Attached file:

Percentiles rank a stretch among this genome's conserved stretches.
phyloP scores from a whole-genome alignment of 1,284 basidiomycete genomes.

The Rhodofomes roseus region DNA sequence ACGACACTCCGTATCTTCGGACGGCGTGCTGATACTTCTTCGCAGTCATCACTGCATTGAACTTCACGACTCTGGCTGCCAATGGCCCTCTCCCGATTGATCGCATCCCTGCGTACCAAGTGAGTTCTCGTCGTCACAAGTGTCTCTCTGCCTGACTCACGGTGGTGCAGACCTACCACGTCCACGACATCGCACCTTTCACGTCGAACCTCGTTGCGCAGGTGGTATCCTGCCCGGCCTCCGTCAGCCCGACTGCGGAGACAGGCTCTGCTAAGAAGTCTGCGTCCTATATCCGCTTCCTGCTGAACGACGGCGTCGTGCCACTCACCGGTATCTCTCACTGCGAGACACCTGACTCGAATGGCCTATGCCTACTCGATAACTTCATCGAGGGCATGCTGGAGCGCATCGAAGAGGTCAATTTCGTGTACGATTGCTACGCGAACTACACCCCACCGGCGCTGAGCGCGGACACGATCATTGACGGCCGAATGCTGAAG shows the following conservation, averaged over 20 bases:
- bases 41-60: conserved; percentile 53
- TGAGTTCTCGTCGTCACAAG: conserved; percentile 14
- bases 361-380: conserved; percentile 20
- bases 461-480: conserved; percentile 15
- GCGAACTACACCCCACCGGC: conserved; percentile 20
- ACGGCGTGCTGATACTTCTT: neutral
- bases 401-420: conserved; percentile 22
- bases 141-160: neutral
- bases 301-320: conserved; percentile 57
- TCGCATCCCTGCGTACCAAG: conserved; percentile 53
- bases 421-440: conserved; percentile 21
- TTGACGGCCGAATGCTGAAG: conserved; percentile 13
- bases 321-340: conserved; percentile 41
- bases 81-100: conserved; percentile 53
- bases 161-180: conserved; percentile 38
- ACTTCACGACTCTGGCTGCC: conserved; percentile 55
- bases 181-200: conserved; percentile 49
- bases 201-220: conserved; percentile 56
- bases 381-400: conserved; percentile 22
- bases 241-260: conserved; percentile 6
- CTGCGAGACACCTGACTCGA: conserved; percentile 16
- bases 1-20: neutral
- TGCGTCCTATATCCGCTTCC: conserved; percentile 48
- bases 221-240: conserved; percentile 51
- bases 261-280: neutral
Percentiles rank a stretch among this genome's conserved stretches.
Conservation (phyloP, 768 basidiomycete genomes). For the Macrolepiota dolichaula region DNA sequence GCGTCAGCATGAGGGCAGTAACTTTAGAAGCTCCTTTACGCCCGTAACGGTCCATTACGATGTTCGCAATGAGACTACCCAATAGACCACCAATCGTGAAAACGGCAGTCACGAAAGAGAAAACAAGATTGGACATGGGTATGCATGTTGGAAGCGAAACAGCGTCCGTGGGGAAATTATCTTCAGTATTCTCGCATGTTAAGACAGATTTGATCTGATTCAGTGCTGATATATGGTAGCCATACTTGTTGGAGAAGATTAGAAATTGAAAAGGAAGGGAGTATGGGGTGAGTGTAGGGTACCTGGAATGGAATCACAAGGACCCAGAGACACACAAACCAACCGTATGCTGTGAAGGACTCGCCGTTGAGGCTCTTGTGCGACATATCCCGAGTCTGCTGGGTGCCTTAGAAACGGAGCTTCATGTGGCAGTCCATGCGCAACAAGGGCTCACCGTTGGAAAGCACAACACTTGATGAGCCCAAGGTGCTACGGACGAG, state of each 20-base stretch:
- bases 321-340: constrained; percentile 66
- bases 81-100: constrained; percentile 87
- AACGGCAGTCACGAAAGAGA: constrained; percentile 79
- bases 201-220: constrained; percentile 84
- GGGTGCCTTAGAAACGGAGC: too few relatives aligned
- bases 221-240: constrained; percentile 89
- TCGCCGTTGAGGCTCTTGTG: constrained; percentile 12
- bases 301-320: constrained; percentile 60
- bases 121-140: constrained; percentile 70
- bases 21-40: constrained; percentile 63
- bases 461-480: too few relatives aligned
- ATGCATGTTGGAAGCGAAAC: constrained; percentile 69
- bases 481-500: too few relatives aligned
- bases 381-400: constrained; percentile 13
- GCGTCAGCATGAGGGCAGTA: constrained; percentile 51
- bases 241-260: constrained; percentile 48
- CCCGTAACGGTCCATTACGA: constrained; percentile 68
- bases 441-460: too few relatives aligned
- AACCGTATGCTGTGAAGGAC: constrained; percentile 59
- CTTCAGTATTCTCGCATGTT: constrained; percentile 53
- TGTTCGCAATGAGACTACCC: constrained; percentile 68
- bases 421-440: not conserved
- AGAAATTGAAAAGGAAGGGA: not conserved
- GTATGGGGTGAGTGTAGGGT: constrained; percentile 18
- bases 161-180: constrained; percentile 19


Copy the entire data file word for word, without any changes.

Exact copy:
Percentiles rank a stretch among this genome's conserved stretches.
phyloP scores from a whole-genome alignment of 1,284 basidiomycete genomes.

The Rhodofomes roseus region DNA sequence ACGACACTCCGTATCTTCGGACGGCGTGCTGATACTTCTTCGCAGTCATCACTGCATTGAACTTCACGACTCTGGCTGCCAATGGCCCTCTCCCGATTGATCGCATCCCTGCGTACCAAGTGAGTTCTCGTCGTCACAAGTGTCTCTCTGCCTGACTCACGGTGGTGCAGACCTACCACGTCCACGACATCGCACCTTTCACGTCGAACCTCGTTGCGCAGGTGGTATCCTGCCCGGCCTCCGTCAGCCCGACTGCGGAGACAGGCTCTGCTAAGAAGTCTGCGTCCTATATCCGCTTCCTGCTGAACGACGGCGTCGTGCCACTCACCGGTATCTCTCACTGCGAGACACCTGACTCGAATGGCCTATGCCTACTCGATAACTTCATCGAGGGCATGCTGGAGCGCATCGAAGAGGTCAATTTCGTGTACGATTGCTACGCGAACTACACCCCACCGGCGCTGAGCGCGGACACGATCATTGACGGCCGAATGCTGAAG shows the following conservation, averaged over 20 bases:
- bases 41-60: conserved; percentile 53
- TGAGTTCTCGTCGTCACAAG: conserved; percentile 14
- bases 361-380: conserved; percentile 20
- bases 461-480: conserved; percentile 15
- GCGAACTACACCCCACCGGC: conserved; percentile 20
- ACGGCGTGCTGATACTTCTT: neutral
- bases 401-420: conserved; percentile 22
- bases 141-160: neutral
- bases 301-320: conserved; percentile 57
- TCGCATCCCTGCGTACCAAG: conserved; percentile 53
- bases 421-440: conserved; percentile 21
- TTGACGGCCGAATGCTGAAG: conserved; percentile 13
- bases 321-340: conserved; percentile 41
- bases 81-100: conserved; percentile 53
- bases 161-180: conserved; percentile 38
- ACTTCACGACTCTGGCTGCC: conserved; percentile 55
- bases 181-200: conserved; percentile 49
- bases 201-220: conserved; percentile 56
- bases 381-400: conserved; percentile 22
- bases 241-260: conserved; percentile 6
- CTGCGAGACACCTGACTCGA: conserved; percentile 16
- bases 1-20: neutral
- TGCGTCCTATATCCGCTTCC: conserved; percentile 48
- bases 221-240: conserved; percentile 51
- bases 261-280: neutral
Percentiles rank a stretch among this genome's conserved stretches.
Conservation (phyloP, 768 basidiomycete genomes). For the Macrolepiota dolichaula region DNA sequence GCGTCAGCATGAGGGCAGTAACTTTAGAAGCTCCTTTACGCCCGTAACGGTCCATTACGATGTTCGCAATGAGACTACCCAATAGACCACCAATCGTGAAAACGGCAGTCACGAAAGAGAAAACAAGATTGGACATGGGTATGCATGTTGGAAGCGAAACAGCGTCCGTGGGGAAATTATCTTCAGTATTCTCGCATGTTAAGACAGATTTGATCTGATTCAGTGCTGATATATGGTAGCCATACTTGTTGGAGAAGATTAGAAATTGAAAAGGAAGGGAGTATGGGGTGAGTGTAGGGTACCTGGAATGGAATCACAAGGACCCAGAGACACACAAACCAACCGTATGCTGTGAAGGACTCGCCGTTGAGGCTCTTGTGCGACATATCCCGAGTCTGCTGGGTGCCTTAGAAACGGAGCTTCATGTGGCAGTCCATGCGCAACAAGGGCTCACCGTTGGAAAGCACAACACTTGATGAGCCCAAGGTGCTACGGACGAG, state of each 20-base stretch:
- bases 321-340: constrained; percentile 66
- bases 81-100: constrained; percentile 87
- AACGGCAGTCACGAAAGAGA: constrained; percentile 79
- bases 201-220: constrained; percentile 84
- GGGTGCCTTAGAAACGGAGC: too few relatives aligned
- bases 221-240: constrained; percentile 89
- TCGCCGTTGAGGCTCTTGTG: constrained; percentile 12
- bases 301-320: constrained; percentile 60
- bases 121-140: constrained; percentile 70
- bases 21-40: constrained; percentile 63
- bases 461-480: too few relatives aligned
- ATGCATGTTGGAAGCGAAAC: constrained; percentile 69
- bases 481-500: too few relatives aligned
- bases 381-400: constrained; percentile 13
- GCGTCAGCATGAGGGCAGTA: constrained; percentile 51
- bases 241-260: constrained; percentile 48
- CCCGTAACGGTCCATTACGA: constrained; percentile 68
- bases 441-460: too few relatives aligned
- AACCGTATGCTGTGAAGGAC: constrained; percentile 59
- CTTCAGTATTCTCGCATGTT: constrained; percentile 53
- TGTTCGCAATGAGACTACCC: constrained; percentile 68
- bases 421-440: not conserved
- AGAAATTGAAAAGGAAGGGA: not conserved
- GTATGGGGTGAGTGTAGGGT: constrained; percentile 18
- bases 161-180: constrained; percentile 19